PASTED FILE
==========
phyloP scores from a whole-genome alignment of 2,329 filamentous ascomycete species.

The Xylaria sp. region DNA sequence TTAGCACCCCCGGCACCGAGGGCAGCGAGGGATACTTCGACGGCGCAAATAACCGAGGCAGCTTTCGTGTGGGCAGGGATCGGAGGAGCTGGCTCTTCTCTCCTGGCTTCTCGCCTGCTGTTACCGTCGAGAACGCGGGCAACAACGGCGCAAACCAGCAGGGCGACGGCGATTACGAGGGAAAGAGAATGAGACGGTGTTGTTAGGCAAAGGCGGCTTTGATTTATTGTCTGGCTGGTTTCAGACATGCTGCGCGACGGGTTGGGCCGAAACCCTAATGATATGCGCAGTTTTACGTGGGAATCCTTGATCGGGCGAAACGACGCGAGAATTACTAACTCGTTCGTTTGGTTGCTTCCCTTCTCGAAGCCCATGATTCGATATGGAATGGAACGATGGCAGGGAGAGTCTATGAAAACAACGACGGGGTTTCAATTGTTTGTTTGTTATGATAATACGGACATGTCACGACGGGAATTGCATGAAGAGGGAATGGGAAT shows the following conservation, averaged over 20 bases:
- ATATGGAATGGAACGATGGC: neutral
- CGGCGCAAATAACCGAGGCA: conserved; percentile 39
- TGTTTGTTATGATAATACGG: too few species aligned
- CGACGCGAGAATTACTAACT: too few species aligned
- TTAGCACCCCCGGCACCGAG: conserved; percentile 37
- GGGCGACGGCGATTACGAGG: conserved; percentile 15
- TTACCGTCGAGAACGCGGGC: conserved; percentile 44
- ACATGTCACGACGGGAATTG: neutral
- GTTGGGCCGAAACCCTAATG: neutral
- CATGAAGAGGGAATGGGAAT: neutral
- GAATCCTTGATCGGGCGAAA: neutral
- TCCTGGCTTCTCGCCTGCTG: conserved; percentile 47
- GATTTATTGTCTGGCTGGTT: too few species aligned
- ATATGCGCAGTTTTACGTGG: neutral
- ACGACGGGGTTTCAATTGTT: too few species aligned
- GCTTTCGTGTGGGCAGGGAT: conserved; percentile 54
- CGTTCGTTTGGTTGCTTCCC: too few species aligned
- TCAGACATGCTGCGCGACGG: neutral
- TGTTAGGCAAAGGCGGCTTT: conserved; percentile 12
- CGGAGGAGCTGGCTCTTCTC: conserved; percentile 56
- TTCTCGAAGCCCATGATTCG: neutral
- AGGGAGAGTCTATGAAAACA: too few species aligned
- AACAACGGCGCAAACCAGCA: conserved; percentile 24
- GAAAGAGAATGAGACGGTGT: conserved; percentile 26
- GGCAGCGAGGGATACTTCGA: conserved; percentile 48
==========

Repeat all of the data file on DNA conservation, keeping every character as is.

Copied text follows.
phyloP scores from a whole-genome alignment of 2,329 filamentous ascomycete species.

The Xylaria sp. region DNA sequence TTAGCACCCCCGGCACCGAGGGCAGCGAGGGATACTTCGACGGCGCAAATAACCGAGGCAGCTTTCGTGTGGGCAGGGATCGGAGGAGCTGGCTCTTCTCTCCTGGCTTCTCGCCTGCTGTTACCGTCGAGAACGCGGGCAACAACGGCGCAAACCAGCAGGGCGACGGCGATTACGAGGGAAAGAGAATGAGACGGTGTTGTTAGGCAAAGGCGGCTTTGATTTATTGTCTGGCTGGTTTCAGACATGCTGCGCGACGGGTTGGGCCGAAACCCTAATGATATGCGCAGTTTTACGTGGGAATCCTTGATCGGGCGAAACGACGCGAGAATTACTAACTCGTTCGTTTGGTTGCTTCCCTTCTCGAAGCCCATGATTCGATATGGAATGGAACGATGGCAGGGAGAGTCTATGAAAACAACGACGGGGTTTCAATTGTTTGTTTGTTATGATAATACGGACATGTCACGACGGGAATTGCATGAAGAGGGAATGGGAAT shows the following conservation, averaged over 20 bases:
- ATATGGAATGGAACGATGGC: neutral
- CGGCGCAAATAACCGAGGCA: conserved; percentile 39
- TGTTTGTTATGATAATACGG: too few species aligned
- CGACGCGAGAATTACTAACT: too few species aligned
- TTAGCACCCCCGGCACCGAG: conserved; percentile 37
- GGGCGACGGCGATTACGAGG: conserved; percentile 15
- TTACCGTCGAGAACGCGGGC: conserved; percentile 44
- ACATGTCACGACGGGAATTG: neutral
- GTTGGGCCGAAACCCTAATG: neutral
- CATGAAGAGGGAATGGGAAT: neutral
- GAATCCTTGATCGGGCGAAA: neutral
- TCCTGGCTTCTCGCCTGCTG: conserved; percentile 47
- GATTTATTGTCTGGCTGGTT: too few species aligned
- ATATGCGCAGTTTTACGTGG: neutral
- ACGACGGGGTTTCAATTGTT: too few species aligned
- GCTTTCGTGTGGGCAGGGAT: conserved; percentile 54
- CGTTCGTTTGGTTGCTTCCC: too few species aligned
- TCAGACATGCTGCGCGACGG: neutral
- TGTTAGGCAAAGGCGGCTTT: conserved; percentile 12
- CGGAGGAGCTGGCTCTTCTC: conserved; percentile 56
- TTCTCGAAGCCCATGATTCG: neutral
- AGGGAGAGTCTATGAAAACA: too few species aligned
- AACAACGGCGCAAACCAGCA: conserved; percentile 24
- GAAAGAGAATGAGACGGTGT: conserved; percentile 26
- GGCAGCGAGGGATACTTCGA: conserved; percentile 48